DON Revie, John Giles, Billy Bremner, Peter Lorimer.
The names roll off Brian McDermott’s tongue when he conjures up just a few of the legends he can now count as company in the history of Leeds United.
“You look back on all the great players and managers they’ve had,” he purrs, “even Jock Stein managed this team. Who was I to not come to this club…?”
But the truth is McDermott almost didn’t.
In the weeks after being sacked by Reading, the former Arsenal trainee was enjoying some free time – unemployed for the first time since he was 16.
He popped over to Dublin, watched some games, read some books and found some time to play the guitar.
Then Leeds rang.
Neil Warnock walked out the door when promotion to the Premier League became an impossible task, and left behind a club facing a battle to avoid relegation to League One.
United were looking for someone to help build a team to challenge next season – but McDermott didn’t see Revie’s club, he saw a potential CV-burner.
“Neil (Warnock) went, and I was contacted. They spoke to my representative first but I was not interested in going anywhere until the summer.
“The Leeds situation wasn’t great. I know (then caretaker boss) Neil Redfearn well, we did our UEFA licence together and I met him one day.
“He said he’d do the Sheffield Wednesday game and wouldn’t do more.
“They’d just lost to Charlton and I could sense, not a panic, but an edginess, they needed someone in before the end of the season.
“I said ‘I’m not doing it’. There were five games to go and I’d be putting my reputation on the line, I didn’t know the situation and I’d heard all sort of stories.”
Reading were joint-bottom of the Premier League when McDermott was ruthlessly sacked in March, his minor miracles the season before quickly forgotten as the club forlornly chased top flight safety.
Now, an arguably bigger club were on his trail – but Leeds were 17th in the Championship and two relegations in one season would not enhance any manager’s reputation.
In the end, some reassuring words from Chief Executive Shaun Harvey ensured the 52-year-old went to Elland Road.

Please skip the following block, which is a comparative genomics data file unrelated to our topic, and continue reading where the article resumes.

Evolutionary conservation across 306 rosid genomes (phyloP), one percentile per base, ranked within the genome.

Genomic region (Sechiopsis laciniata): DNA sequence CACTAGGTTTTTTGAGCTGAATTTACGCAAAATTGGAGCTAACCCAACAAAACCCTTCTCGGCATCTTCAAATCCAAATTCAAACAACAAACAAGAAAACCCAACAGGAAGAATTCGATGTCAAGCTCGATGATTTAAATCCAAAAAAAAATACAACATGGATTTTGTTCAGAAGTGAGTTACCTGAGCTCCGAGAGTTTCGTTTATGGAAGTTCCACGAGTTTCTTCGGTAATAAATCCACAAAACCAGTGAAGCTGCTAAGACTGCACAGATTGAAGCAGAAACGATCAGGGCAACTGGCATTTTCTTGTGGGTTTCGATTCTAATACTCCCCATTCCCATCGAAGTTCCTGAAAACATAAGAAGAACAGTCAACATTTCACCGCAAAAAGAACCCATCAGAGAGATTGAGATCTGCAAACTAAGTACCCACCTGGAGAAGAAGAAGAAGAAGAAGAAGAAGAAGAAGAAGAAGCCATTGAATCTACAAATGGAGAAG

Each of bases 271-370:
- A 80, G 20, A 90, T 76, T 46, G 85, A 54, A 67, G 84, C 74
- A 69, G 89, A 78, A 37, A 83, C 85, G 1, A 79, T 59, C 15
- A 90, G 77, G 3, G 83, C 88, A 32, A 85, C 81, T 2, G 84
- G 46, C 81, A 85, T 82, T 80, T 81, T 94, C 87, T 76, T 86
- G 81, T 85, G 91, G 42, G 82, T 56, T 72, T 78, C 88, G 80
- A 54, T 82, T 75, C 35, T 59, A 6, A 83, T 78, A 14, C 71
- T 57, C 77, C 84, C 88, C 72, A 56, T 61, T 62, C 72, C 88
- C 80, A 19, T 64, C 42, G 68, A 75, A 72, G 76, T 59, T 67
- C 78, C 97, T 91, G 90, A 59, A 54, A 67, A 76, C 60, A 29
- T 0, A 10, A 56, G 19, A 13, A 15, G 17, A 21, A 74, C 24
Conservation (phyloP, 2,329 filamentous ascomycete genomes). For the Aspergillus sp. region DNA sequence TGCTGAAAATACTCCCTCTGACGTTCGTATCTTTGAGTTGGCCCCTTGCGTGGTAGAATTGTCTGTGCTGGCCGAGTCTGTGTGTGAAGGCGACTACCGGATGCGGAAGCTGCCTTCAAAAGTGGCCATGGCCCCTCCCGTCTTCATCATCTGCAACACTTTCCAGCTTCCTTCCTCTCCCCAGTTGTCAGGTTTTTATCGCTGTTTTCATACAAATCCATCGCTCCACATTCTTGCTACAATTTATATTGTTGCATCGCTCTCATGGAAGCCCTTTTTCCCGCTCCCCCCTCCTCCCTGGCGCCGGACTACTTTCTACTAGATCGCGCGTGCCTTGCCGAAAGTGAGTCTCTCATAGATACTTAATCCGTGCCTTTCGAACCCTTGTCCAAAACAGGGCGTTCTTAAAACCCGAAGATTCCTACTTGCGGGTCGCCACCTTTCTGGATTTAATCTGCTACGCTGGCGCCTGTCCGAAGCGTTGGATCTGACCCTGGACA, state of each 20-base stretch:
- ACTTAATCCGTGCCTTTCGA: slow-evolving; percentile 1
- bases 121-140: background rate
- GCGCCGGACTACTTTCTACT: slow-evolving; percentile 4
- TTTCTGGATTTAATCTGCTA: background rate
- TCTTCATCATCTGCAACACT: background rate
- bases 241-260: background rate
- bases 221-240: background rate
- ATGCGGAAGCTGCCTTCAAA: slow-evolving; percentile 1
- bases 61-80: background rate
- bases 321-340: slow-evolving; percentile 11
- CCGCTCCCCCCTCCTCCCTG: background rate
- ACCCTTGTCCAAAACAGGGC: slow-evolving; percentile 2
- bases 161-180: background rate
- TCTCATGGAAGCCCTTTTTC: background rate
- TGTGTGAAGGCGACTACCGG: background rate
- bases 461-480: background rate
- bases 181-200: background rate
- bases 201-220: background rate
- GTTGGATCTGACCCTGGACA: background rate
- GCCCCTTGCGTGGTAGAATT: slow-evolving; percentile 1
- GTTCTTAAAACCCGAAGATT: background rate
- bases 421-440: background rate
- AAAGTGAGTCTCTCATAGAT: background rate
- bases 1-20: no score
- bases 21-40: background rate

The club has been clouded in rumour and speculation since being taken over by Dubai-based GFH capital in December, and while McDermott was happy with what he heard, he insists he won’t be quiet if the boardroom don’t keep their part of the deal.
“Shaun made it clear he wanted me to come,” he explained. “I had to think long and hard, and we went out for a meal.
“I decided I’d take it if I heard the right things.
“I needed goodwill and trust from them. I’ve got that. There is stuff I need doing, and there’s no reason up to now to think that won’t be the case.
“But if that is the case, I will be very open about that. That’s very important. It’s been 10 years now trying to get back into the division they want to.
“There can’t be any moaning, no gossiping, we all have to go the same direction. The club’s anthem is Marching on Together – and that sums it up, that’s the only way the club can go forward.”
McDermott took charge of the club 32 days after he was dumped by Reading, and enjoyed the perfect start with two victories that helped secure the club’s place in the Championship.
He signed a three year deal, and denies there was any clause in his contract in the event of relegation.
“It could’ve happened – no doubt about that, that’s the risk I took,” he admitted.
“But no, I made a commitment, and people know me; if I make it, I make it. So once I did that, that was it.
“I took the contract on good will, on the fact they really wanted to me come, to be their manager.
“I thought ‘this is Leeds’, sometimes you have to take that opportunity.”